An egotistical take on the Grenfell fire
I don’t often watch TV news, but I did see the Panorama programme on Monday, which provided an overview of last Wednesday’s disaster, its surrounding circumstances and causes.
Of course this is early days to judge, but I imagine that everybody who watched the programme, and nearly everybody who’s been following events, will have experienced the following emotions pretty strongly:
- sympathy for the homeless and bereaved
- awed admiration for the ordinary people and organisations who provided immediate help
- shock that such a thing could happen in Britain in 2017
- anger and disgust at the authorities who apparently showed such complacency about safety; such disregard for complaints and warnings; and such unwillingness to provide basic support and assistance to those who had suffered so horrifically, and for whose situation they were responsible.
The anger in London and elsewhere is very strong. There is a wise article by Deborah Orr in the Guardian for 17th June saying that unbridled anger is not necessarily helpful or constructive, and I agree with her, but that’s not what I want to say here.
I felt all the emotions listed above, but I also felt another one, familiar to me. This is pity for the perpetrators.
I don’t usually sympathise greatly with terrorists and other murderers. But when death or disaster has been caused through someone’s carelessness, recklessness or error, I tend to feel sorry for them, imagining their feelings of guilt, and the abuse they’re likely to receive on conventional and social media. Social workers who fail to notice the lies of child-abusers, for example. People who knock down and kill children while distracted by their mobile, or even while speeding or drunk. Even bankers whose over-large bonuses are exposed in the press.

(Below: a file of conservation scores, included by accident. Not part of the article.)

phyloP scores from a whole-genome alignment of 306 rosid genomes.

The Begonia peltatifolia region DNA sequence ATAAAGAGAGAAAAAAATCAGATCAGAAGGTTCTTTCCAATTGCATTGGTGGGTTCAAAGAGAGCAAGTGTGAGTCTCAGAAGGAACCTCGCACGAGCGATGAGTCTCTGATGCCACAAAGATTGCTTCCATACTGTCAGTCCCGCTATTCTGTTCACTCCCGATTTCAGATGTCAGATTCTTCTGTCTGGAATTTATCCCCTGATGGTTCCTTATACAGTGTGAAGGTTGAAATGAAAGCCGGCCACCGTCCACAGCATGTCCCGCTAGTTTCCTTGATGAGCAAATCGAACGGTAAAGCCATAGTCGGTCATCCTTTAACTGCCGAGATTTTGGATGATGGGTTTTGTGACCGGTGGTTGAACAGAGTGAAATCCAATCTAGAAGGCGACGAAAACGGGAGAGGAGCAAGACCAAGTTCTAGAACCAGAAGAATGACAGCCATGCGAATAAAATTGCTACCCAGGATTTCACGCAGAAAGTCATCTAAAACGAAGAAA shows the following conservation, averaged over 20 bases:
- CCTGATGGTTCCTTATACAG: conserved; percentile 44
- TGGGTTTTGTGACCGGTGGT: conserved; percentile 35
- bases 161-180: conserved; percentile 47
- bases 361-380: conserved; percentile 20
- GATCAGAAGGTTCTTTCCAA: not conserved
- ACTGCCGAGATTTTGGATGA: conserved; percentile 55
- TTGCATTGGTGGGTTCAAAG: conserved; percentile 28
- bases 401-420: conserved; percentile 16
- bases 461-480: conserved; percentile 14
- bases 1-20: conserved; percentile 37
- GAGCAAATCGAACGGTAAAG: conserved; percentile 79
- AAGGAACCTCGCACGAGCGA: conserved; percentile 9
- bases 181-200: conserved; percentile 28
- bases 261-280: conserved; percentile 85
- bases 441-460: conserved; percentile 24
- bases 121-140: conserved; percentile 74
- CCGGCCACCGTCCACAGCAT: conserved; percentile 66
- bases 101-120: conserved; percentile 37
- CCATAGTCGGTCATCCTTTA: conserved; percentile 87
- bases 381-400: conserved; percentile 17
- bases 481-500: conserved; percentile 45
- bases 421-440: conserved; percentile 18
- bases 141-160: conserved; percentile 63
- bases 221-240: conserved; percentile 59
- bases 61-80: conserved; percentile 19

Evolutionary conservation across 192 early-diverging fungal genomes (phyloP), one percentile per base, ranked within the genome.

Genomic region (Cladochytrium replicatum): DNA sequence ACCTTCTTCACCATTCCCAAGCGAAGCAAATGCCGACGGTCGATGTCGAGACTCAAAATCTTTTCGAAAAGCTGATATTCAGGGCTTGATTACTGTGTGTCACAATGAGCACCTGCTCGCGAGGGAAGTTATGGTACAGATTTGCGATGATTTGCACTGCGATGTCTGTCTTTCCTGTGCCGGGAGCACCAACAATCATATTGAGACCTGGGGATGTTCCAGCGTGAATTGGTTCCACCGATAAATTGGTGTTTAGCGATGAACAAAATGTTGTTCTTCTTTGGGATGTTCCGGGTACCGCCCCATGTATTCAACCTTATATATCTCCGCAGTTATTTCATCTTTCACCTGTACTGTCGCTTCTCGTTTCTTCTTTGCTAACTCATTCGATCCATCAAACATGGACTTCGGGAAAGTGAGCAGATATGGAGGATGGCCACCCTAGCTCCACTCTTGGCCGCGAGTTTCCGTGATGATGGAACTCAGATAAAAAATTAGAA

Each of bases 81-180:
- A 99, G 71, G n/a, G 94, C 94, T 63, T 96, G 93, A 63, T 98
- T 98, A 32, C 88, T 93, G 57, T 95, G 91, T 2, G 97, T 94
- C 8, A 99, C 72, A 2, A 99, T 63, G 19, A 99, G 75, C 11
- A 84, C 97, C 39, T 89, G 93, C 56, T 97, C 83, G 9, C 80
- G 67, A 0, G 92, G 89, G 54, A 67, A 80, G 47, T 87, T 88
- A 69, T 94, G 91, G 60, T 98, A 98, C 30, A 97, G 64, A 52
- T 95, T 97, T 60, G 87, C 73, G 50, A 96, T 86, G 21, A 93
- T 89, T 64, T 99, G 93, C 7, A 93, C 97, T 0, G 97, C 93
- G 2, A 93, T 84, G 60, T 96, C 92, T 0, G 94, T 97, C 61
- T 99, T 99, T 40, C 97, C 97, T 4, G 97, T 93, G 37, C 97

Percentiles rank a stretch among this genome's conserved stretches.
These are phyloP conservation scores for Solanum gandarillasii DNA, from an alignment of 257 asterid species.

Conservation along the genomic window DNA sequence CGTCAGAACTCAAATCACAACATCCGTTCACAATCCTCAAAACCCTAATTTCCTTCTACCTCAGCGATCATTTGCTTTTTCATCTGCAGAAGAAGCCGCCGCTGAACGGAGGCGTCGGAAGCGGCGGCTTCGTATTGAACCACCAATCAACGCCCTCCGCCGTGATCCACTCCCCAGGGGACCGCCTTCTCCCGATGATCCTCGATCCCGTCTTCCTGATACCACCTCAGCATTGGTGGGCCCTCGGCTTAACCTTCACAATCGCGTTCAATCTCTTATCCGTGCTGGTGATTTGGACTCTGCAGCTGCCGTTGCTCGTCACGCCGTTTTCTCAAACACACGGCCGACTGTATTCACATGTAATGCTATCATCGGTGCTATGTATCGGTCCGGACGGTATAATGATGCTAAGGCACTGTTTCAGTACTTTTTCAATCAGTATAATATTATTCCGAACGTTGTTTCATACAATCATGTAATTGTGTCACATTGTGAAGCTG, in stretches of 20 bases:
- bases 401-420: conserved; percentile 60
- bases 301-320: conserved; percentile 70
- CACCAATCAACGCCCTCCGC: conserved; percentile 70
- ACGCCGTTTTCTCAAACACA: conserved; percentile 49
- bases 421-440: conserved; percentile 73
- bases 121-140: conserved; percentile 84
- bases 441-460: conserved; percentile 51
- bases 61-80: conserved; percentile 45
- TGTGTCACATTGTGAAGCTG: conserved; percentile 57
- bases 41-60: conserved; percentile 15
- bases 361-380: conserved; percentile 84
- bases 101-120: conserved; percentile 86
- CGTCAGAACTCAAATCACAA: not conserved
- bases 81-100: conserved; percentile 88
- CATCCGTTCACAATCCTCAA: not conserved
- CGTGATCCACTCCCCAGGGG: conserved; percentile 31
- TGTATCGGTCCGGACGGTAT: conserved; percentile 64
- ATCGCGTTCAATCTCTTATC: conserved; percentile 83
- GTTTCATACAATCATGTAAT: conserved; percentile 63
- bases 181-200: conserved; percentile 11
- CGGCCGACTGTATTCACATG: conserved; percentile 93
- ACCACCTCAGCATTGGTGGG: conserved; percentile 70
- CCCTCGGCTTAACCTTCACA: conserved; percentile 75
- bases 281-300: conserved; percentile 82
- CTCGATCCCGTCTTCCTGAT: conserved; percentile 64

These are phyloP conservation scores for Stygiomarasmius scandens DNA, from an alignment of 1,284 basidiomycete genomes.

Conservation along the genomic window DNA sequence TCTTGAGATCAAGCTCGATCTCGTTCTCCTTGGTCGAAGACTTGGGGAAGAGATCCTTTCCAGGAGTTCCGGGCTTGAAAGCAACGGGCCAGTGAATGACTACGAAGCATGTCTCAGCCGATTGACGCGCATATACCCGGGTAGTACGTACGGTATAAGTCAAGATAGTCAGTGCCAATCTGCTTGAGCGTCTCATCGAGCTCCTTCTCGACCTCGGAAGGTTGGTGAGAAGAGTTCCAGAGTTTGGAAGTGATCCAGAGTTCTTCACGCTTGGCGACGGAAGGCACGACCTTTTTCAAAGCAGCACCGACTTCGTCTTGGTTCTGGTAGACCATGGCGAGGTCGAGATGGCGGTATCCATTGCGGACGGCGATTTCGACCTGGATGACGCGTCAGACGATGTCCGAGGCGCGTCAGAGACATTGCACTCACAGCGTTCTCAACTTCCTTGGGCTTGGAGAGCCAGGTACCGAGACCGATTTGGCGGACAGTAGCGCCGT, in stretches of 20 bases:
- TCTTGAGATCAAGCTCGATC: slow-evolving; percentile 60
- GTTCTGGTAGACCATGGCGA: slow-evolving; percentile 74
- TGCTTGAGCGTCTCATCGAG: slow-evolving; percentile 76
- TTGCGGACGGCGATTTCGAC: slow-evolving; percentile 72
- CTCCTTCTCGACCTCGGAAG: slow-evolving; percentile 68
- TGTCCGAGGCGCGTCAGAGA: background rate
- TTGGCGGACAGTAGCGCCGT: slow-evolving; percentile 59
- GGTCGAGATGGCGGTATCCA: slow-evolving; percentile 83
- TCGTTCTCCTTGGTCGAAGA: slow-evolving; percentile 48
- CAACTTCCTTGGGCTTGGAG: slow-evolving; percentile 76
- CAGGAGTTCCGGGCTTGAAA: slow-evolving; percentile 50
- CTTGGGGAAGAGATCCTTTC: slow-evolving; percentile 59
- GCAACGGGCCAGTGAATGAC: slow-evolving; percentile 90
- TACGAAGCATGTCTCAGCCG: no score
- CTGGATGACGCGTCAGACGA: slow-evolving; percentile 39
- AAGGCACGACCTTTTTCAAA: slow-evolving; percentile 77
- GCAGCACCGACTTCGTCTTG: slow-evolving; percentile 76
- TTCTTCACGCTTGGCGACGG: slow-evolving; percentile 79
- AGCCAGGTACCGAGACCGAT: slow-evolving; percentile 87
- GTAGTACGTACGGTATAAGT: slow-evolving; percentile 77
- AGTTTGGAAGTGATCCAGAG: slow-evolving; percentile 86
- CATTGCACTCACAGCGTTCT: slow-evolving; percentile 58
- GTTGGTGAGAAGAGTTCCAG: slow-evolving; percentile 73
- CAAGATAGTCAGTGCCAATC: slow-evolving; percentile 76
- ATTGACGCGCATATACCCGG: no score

I’m a member of a political party that does rather thrive on anger, and sometimes I struggle, a la Tim Farron, to reconcile this with the Christian duty to love enemies.
So it would be nice to think that the part of me that pities the Kensington and Chelsea Tenant Management Organisation, and is uneasy about the scenes of furious people shouting in the Council foyer, is motivated by Christian love and proves that I am a wonderful person.
But no, this time I really don’t think so. (The wonderful people are the ones organising donations of supplies on the streets.)
I feel sorry for the managers because at bottom, as a former lawyer, as a very law-abiding citizen, as a middle-class person who’s always lived comfortably and respectably, I identify with them. I identify, not exactly with perpetrators, but with government and authority rather than with victims.
I can more easily visualise myself making a catastrophic mistake that ruins someone’s life, than I can imagine being the person whose life is ruined.
Similarly, I tend to identify with the rich man in the parable in Luke chapter 16, rather than with Lazarus, which is of course why I find the parable frightening.
This is not admirable. This is not like Jesus. This time for once all (or very nearly all) my sympathy should have been with the true victims.
Love from the PPI Blogger